Environmental groups sue Trump administration for delisting gray wolves

Gray wolves were delisted from Endangered Species protection in October 2020. Environmental groups have sued to restore their status. (Photo Adobe, ABPhotography)

Gray wolves were delisted from Endangered Species protection in October 2020. Environmental groups have sued to restore their status. (Photo Adobe, ABPhotography)

WASHINGTON — Several environmental groups have come together to try to restore endangered species protection for the gray wolf.

On Jan 14, Earthjustice filed a lawsuit against the Trump administration on behalf of Defenders of Wildlife, the Center for Biological Diversity, Sierra Club, National Parks Conservation Association, Oregon Wild and the Humane Society of the United States.

In October 2020, the U.S. Fish and Wildlife Service removed the gray wolf’s protection under the Endangered Species Act.

“The gray wolf has exceeded all conservation goals for recovery. Today’s announcement simply reflects the determination that this species is neither a threatened nor endangered species based on the specific factors Congress has laid out in the law,” Interior Secretary David Bernhardt said at the time.“

But environmental groups do not believe that the gray wolf has fully recovered.

“This is no ‘Mission Accomplished’ moment for wolf recovery,” said Kristen Boyles, an Earthjustice attorney. “Wolves are only starting to get a toehold in places like Northern California and the Pacific Northwest, and wolves need federal protection to explore habitat in the Southern Rockies and the Northeast. This delisting decision is what happens when bad science drives bad policy.”

The gray wolf was close to extinction when it was listed as an endangered species 45 years ago.

As the western United States was vigorously settled in the late 19th century, bison, deer, elk and moose populations were severely depleted. These animals were important prey for wolves, so wolves turned to livestock for nourishment.

To protect livestock, ranchers and government agencies began a campaign to eradicate the wolf.

Bounty programs were created and continued as late as 1965, offering $20 to $50 per wolf. Wolves were trapped, shot, dug from their dens, and hunted with dogs. Poisoned animal carcasses were left out for wolves, a practice that also killed eagles, ravens, foxes, bears, and other animals that fed on the tainted carrion.

Gray wolves once ranged from Alaska to Mexico, but the government-sponsored predator control programs and declines in prey brought the wolf to near extinction. When the wolf was finally listed on the Endangered Species list, there were only 1,000 known animals in the lower 48 states.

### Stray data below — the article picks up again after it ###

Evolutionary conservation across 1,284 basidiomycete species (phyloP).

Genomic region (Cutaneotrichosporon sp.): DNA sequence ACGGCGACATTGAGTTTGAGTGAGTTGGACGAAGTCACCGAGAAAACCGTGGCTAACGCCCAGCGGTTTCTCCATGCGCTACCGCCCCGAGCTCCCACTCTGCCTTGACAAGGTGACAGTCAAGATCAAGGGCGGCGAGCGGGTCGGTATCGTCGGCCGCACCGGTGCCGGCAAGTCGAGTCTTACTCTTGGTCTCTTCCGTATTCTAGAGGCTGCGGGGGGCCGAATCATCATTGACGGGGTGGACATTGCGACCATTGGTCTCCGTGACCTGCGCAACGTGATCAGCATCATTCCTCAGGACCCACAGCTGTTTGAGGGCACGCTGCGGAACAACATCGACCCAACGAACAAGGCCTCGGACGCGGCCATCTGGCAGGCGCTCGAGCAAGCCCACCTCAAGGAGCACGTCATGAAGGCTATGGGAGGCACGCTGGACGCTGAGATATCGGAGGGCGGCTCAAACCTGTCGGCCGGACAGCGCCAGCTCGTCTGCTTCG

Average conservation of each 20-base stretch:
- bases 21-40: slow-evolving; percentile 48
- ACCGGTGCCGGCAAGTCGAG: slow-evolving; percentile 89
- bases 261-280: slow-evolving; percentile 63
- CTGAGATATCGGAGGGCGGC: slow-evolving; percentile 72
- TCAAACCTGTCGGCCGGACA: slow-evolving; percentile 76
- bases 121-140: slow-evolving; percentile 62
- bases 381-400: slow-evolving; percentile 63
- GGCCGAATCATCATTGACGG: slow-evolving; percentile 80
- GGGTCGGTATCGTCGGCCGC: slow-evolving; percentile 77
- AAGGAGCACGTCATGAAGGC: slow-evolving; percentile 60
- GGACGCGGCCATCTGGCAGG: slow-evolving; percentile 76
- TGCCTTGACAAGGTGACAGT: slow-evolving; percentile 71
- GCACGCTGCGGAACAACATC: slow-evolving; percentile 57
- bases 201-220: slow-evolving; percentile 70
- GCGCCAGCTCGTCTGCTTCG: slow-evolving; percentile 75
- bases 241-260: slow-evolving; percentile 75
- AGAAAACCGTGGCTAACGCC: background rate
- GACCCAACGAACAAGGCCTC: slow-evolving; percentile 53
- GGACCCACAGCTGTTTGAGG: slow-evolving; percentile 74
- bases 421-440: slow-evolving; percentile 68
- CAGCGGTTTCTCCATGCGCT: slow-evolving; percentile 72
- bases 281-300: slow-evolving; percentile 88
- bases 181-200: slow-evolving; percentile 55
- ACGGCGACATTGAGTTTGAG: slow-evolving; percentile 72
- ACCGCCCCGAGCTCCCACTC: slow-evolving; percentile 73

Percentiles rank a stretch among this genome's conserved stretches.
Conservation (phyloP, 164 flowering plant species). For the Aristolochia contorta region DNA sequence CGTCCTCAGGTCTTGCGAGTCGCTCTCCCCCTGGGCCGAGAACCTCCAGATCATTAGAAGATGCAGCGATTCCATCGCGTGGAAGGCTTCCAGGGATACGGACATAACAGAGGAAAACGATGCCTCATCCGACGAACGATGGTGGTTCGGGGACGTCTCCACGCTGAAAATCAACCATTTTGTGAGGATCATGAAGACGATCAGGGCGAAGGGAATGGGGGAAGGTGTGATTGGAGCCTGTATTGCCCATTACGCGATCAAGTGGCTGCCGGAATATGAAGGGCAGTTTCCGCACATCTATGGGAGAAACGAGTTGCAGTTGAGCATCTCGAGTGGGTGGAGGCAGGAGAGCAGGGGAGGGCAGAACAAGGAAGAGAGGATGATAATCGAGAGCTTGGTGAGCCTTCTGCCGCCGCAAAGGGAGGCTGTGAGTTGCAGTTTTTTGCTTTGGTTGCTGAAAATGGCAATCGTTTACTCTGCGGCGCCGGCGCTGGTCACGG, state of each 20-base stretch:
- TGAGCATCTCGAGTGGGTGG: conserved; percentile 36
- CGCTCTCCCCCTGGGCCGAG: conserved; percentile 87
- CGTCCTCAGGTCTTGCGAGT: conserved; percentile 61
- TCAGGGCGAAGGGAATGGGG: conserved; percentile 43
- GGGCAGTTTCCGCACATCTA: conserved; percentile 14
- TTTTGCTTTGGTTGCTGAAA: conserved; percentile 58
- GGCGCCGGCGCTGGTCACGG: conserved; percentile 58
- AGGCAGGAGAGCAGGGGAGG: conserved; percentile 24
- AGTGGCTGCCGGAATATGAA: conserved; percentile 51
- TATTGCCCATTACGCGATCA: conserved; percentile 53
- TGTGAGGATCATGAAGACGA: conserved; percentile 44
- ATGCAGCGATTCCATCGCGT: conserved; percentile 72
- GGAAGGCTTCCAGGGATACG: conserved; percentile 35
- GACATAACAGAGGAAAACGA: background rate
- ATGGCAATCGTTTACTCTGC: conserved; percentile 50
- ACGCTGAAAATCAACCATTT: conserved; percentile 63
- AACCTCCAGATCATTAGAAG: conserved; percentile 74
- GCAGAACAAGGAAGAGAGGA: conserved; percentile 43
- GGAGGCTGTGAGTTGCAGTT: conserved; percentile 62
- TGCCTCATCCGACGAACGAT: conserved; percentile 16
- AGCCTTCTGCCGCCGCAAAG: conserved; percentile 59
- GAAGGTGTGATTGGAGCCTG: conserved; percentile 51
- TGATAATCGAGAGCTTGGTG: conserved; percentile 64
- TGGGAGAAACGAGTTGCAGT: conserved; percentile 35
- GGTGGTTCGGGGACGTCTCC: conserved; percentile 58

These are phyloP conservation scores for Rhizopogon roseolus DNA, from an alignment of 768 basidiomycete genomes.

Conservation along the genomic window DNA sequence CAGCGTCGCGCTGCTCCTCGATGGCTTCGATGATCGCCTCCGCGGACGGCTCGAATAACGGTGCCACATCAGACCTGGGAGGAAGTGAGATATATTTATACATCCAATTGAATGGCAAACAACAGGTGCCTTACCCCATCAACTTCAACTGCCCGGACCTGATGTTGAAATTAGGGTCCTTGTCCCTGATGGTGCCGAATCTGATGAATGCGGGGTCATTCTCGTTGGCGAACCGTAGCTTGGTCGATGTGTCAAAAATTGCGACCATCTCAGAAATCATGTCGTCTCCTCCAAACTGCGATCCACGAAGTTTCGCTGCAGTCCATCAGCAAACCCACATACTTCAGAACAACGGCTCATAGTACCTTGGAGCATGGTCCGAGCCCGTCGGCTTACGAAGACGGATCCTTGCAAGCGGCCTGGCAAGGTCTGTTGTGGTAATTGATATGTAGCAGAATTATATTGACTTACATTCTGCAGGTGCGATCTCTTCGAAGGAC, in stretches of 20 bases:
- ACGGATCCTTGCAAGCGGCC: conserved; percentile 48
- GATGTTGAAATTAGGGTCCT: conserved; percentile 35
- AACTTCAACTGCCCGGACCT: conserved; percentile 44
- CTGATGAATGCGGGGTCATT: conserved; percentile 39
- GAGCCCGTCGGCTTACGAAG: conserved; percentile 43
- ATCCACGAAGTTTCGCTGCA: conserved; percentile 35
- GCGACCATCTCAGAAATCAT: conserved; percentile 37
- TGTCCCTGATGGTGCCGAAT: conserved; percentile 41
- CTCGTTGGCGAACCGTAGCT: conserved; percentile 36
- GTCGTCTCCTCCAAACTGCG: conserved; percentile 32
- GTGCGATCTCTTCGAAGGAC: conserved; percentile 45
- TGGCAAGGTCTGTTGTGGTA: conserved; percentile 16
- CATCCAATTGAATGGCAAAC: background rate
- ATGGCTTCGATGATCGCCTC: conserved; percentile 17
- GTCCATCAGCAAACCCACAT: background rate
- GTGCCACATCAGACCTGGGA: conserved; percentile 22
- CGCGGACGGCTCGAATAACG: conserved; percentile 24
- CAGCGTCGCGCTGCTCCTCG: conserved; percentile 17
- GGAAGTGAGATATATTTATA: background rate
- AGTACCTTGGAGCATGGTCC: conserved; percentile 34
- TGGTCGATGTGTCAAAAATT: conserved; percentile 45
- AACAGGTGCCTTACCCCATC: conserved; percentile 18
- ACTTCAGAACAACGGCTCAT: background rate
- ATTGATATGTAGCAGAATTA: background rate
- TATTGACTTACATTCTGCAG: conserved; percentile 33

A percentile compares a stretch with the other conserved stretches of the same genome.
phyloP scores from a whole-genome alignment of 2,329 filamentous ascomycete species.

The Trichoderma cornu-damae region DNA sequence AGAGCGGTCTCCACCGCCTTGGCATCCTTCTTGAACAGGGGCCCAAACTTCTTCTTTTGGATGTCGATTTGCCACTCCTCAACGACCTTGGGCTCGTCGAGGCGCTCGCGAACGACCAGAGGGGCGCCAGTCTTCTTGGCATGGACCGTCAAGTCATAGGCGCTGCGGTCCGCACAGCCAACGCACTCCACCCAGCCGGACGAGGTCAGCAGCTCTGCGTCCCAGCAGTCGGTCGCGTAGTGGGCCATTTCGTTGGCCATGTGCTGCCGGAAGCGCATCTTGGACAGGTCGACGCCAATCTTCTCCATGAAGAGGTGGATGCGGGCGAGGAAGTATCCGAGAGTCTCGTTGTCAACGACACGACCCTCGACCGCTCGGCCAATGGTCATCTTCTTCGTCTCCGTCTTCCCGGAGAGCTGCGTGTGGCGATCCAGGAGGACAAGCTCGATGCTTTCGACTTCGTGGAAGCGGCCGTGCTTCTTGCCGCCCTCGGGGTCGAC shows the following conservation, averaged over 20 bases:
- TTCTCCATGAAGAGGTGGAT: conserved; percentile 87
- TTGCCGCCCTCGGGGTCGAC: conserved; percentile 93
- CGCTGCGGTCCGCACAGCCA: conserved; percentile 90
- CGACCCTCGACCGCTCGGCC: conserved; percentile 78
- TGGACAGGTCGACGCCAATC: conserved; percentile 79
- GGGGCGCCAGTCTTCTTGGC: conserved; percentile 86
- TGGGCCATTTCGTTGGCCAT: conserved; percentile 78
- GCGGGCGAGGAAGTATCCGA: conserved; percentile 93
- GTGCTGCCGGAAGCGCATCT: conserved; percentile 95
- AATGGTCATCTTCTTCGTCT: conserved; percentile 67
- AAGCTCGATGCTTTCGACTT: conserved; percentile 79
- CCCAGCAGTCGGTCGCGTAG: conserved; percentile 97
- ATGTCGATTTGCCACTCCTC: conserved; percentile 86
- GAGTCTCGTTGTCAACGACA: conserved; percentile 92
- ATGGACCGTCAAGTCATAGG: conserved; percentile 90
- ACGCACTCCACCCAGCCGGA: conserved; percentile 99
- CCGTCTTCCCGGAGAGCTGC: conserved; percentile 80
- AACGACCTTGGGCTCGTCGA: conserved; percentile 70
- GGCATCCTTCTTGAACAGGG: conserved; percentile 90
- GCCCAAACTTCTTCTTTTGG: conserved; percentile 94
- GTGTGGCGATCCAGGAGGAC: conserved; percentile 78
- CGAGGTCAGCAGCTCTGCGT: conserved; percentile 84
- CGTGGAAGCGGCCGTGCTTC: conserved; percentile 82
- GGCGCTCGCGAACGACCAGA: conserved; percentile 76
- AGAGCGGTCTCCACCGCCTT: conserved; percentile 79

Of those wolves, only a few hundred remained in extreme northeastern Minnesota and a small number on Isle Royale, Michigan.

As a listed species, wolves became protected from unregulated killing and through increased scientific research, better management programs and public education, the population grew. Now, the USFWS estimates there are more than 6,000 gray wolves in the lower 48 states including about 2,921 wolves in Minnesota, 16 on Lake Superior’s Isle Royale, 687 in Michigan’s Upper Peninsula, and 782 in Wisconsin.

In the northern Rocky Mountains, the USFWS reintroduced gray wolves into Yellowstone National Park and U.S. Forest Service lands in central Idaho in 1995 and 1996. The reintroduction was deemed successful and by December 2010 there were at least 1,651 wolves in the northern Rocky Mountains of Montana, Idaho, and Wyoming.

Alaska wolf populations have remained stable with an estimated 7,700 to 11,200, according to the U.S. Fish and Wildlife Service.

With a healthy wolf population, studies have shown positive effects on many ecosystems. At Yellowstone National Park, studies found that ravens, foxes, wolverines, coyotes, bald eagles, and even bears benefit because they feed on carcasses of animals killed by wolves.

According to the USFWS, the coyote population is stabilized when there is a healthy wolf population, as wolves view them as competition. Elk also change their behavior to avoid wolf predation, which allows healthy willow, aspen and cottonwood regrowth. This, in turn, provides food for beavers and habitat for songbirds. The ecosystem changes and cascading effects continue and are expected to do so for some time

After the removal of the gray wolves from the Endangered Species Act, Bernhardt said state and tribal wildlife management agencies would assume responsibility for managing the wolves in states with gray wolf populations, while the Fish and Wildlife Service monitors the species for five years to ensure the recovery stands.

However, environmental groups do not believe the gray wolf population has been restored and still needs the Endangered Species Act protection.

“Stripping protections from gray wolves in the lower 48 — before they have fully recovered and in the middle of a wildlife extinction crisis— was based on politics, not science,” said Bonnie Rice, endangered species campaign representative at the Sierra Club. “Gray wolves are still missing from vast areas of the country. Without endangered species protections, wolves just starting to return to places like California and the Pacific Northwest will be extremely vulnerable. Wolves are critical to maintaining the balance of natural systems and we are committed to fighting for their full recovery.”

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